Once when running across Albatross Bay we ran upon a huge school of brown-colored bait (they looked like small jacks to me) pinned against the surface with big fish crashing all around and through them. Thinking we were done for the day, I had put my rod back into it’s Rigged ‘N Ready rod bag. Big mistake! Morsie was right on them with a fly, though, and he hooked a beaut of a GT that wrung a gallon of sweat out of him before the deed was done.
The best day of game two for me, though, was the last day. We’d headed north to a shallow shoal off a point, anchored up and started chumming by tossing chunks of pilchards overboard and also by chopping it up in a special chum-chopper that slipped into a bracket on the skiff’s transom. It worked like one of those veggie choppers. Within a few minutes the burly had Spanish Mackerel (same as our king mackerel) the size of torpedoes nailing our flies. Fish would also tease them with a hookless surface plug and one nailed the plug about 20 feet from the skiff and launched itself 15 feet in the air, soaring over the skiff lengthwise above our heads, its eyeball locked on us, plug hanging from the corner of its mouth. What a sight! I did managed to land a couple to about 30-pounds, but these big, hot fish kicked our butts – big time! We were using 12 to 20 inches of 50-pound TYGer Wire for bite leaders and while this is great wire, I did managed to get bitten off once by a Spanish with the girth of a redwood stump. They’d take the fly from behind, jaws agape and over-run the class leader, biting it off; they’d streak in so fast from the side and so close to the boat that 20-pound leaders would pop like thread, a result of no line stretch and over-zealous hook sets. I had one bite off the bend of a 4/0 Tiemco 811S. I didn’t even feel the fish when it exploded on my Sar-Mul-Mac. I set, felt nothing, figured I’d missed it and upon inspection of the fly, found no bend. I couldn’t have done a better job with bolt cutters. These big Spanish are like big Wahoo and have teeth and jaws that work like a pair of super tin snips.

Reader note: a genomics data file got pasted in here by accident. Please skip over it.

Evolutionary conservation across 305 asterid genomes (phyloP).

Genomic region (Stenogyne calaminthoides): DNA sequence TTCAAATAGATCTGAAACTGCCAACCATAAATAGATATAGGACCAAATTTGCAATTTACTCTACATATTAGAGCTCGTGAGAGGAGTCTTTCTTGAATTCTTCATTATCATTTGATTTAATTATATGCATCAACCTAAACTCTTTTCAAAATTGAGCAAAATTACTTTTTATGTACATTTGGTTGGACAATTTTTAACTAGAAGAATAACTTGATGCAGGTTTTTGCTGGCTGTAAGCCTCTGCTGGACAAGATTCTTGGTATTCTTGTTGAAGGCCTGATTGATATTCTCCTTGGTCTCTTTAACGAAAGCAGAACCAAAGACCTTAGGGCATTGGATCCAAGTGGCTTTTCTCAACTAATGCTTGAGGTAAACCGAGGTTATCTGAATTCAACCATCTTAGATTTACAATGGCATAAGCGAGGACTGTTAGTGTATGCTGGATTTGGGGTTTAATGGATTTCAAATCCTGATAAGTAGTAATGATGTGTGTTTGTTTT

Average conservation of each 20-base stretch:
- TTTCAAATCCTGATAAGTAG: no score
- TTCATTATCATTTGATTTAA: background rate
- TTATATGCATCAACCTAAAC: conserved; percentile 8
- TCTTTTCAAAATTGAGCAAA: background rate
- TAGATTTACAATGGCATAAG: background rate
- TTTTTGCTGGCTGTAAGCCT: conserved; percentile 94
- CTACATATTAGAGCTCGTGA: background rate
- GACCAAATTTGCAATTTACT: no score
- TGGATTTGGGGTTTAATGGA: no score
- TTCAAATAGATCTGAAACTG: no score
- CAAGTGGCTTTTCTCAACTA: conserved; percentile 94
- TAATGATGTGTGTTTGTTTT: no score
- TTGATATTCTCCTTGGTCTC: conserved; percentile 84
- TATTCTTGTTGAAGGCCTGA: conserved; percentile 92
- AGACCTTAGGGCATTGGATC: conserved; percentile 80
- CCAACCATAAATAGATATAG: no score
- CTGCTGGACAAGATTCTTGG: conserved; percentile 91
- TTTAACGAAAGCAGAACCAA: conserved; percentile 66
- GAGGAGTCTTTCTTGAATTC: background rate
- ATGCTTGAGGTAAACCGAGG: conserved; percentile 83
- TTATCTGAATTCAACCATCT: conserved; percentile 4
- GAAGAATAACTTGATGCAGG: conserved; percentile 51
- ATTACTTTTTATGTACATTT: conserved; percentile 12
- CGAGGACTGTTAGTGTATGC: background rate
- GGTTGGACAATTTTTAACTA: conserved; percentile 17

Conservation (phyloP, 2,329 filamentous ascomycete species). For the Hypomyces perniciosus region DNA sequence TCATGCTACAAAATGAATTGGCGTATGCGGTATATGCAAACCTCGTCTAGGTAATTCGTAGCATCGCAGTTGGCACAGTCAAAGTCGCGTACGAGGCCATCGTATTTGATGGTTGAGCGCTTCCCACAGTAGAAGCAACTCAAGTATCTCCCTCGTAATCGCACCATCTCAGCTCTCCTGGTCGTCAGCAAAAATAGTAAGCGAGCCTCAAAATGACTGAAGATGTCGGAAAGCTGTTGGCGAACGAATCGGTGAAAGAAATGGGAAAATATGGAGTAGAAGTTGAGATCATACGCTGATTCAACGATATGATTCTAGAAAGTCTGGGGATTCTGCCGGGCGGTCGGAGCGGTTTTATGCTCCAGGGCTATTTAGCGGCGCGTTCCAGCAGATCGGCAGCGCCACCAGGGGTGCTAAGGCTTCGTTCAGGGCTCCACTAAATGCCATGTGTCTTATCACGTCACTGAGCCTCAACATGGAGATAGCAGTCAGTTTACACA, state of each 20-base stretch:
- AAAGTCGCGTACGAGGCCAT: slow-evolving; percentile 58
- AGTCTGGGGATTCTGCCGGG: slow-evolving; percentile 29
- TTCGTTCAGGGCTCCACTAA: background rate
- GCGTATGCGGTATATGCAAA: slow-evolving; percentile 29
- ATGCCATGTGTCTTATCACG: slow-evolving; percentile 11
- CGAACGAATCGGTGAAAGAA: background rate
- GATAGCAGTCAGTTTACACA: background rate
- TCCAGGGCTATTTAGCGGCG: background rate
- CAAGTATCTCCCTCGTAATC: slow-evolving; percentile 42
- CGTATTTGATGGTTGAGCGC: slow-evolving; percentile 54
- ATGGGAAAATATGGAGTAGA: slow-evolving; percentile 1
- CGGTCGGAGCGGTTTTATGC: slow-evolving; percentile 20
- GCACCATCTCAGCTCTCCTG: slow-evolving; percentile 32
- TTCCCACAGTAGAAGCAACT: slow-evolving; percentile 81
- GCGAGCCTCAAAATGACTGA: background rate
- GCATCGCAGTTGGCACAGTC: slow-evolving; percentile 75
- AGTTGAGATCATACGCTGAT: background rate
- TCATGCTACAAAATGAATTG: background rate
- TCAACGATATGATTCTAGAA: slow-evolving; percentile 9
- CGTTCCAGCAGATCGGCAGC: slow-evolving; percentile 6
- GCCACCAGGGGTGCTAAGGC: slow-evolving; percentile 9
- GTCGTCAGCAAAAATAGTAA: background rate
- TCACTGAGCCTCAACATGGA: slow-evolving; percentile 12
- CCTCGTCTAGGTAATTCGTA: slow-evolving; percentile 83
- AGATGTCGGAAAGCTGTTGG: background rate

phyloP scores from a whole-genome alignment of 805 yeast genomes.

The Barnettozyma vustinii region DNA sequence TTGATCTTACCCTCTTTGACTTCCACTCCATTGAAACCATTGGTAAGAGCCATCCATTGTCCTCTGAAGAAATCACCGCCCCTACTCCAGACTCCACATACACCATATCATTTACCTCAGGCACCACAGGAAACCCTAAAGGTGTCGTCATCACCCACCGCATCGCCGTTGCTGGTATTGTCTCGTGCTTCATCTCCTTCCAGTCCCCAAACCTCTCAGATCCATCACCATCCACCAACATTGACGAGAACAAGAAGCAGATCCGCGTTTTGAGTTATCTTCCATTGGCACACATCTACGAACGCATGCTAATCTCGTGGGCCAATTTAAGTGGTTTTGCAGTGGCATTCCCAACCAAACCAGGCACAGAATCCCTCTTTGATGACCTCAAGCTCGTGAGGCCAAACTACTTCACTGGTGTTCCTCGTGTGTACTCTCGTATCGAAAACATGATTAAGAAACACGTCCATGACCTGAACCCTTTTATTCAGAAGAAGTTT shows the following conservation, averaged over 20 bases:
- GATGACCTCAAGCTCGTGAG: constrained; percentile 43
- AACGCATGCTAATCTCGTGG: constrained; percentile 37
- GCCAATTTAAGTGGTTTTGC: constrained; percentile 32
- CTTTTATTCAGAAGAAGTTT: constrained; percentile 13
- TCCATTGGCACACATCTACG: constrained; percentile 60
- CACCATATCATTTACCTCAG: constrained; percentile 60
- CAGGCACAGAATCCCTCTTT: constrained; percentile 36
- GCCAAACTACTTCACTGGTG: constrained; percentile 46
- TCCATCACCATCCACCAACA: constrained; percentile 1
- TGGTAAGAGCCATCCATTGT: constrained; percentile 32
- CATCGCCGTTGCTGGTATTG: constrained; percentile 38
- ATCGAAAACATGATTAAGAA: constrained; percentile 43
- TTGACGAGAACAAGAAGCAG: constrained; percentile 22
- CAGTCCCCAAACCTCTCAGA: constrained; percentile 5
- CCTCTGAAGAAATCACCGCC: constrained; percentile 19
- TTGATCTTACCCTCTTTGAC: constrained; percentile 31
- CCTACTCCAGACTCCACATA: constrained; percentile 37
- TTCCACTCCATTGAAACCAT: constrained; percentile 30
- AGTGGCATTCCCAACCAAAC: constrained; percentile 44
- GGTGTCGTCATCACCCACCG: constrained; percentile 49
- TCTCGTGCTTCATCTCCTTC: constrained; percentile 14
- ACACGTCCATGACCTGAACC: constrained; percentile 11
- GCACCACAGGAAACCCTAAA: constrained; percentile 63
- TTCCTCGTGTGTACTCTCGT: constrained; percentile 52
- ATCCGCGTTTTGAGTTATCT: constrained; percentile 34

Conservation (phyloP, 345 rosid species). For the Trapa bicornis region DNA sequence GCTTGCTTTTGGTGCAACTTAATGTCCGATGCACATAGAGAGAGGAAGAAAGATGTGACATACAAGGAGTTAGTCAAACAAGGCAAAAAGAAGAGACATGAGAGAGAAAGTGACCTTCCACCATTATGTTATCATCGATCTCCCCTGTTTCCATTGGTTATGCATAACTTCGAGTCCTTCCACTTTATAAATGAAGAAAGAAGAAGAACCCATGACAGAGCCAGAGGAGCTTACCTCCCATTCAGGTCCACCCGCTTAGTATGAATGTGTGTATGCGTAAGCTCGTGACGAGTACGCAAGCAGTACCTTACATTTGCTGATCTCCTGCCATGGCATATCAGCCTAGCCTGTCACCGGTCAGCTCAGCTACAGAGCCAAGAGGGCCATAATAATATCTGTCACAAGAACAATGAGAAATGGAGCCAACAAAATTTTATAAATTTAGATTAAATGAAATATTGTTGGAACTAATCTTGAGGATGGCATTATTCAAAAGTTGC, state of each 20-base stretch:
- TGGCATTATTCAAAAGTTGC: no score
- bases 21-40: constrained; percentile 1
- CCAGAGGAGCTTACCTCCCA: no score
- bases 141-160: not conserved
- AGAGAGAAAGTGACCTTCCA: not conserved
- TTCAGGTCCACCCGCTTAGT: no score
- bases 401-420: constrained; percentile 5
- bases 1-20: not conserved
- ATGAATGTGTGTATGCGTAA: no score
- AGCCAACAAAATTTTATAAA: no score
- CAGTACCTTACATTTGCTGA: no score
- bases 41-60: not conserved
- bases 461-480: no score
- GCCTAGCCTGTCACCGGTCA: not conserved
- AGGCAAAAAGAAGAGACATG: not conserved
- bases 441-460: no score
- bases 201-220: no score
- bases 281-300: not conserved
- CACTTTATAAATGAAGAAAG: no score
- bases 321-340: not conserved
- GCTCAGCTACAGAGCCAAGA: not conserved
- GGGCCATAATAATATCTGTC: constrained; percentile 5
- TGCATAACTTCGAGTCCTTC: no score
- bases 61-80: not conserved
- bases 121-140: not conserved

The one that got away…
The best fish of that session was hooked by Doug Flinn. It ate a blue and white Sar-Mul-Mac tied on a 4/0 Mustad 7195 tuna hook – one tough hook. Doug fought the fish long, hard and brilliantly and we got a good look at it a couple of times. We all agreed it was 60-plus-pounds. About 45 minutes into the fight and near the close, the hook opened just enough to drop the fish. Talk about disappointment. Those fish slammed us. Believe it or not, the next day, one of Fish’s other guides took his clients to the same spot and got into a repeat of our action and one of the anglers got yanked out of the boat by a big Spanish. I would have loved to have seen that one.
Indeed, Australia’s wonderful Gulf of Carpentaria is a marine fly-rodder’s heaven, particularly if like me, you love variety and diversity. I fell in love with the place and I made a return trip for another double header in 2004.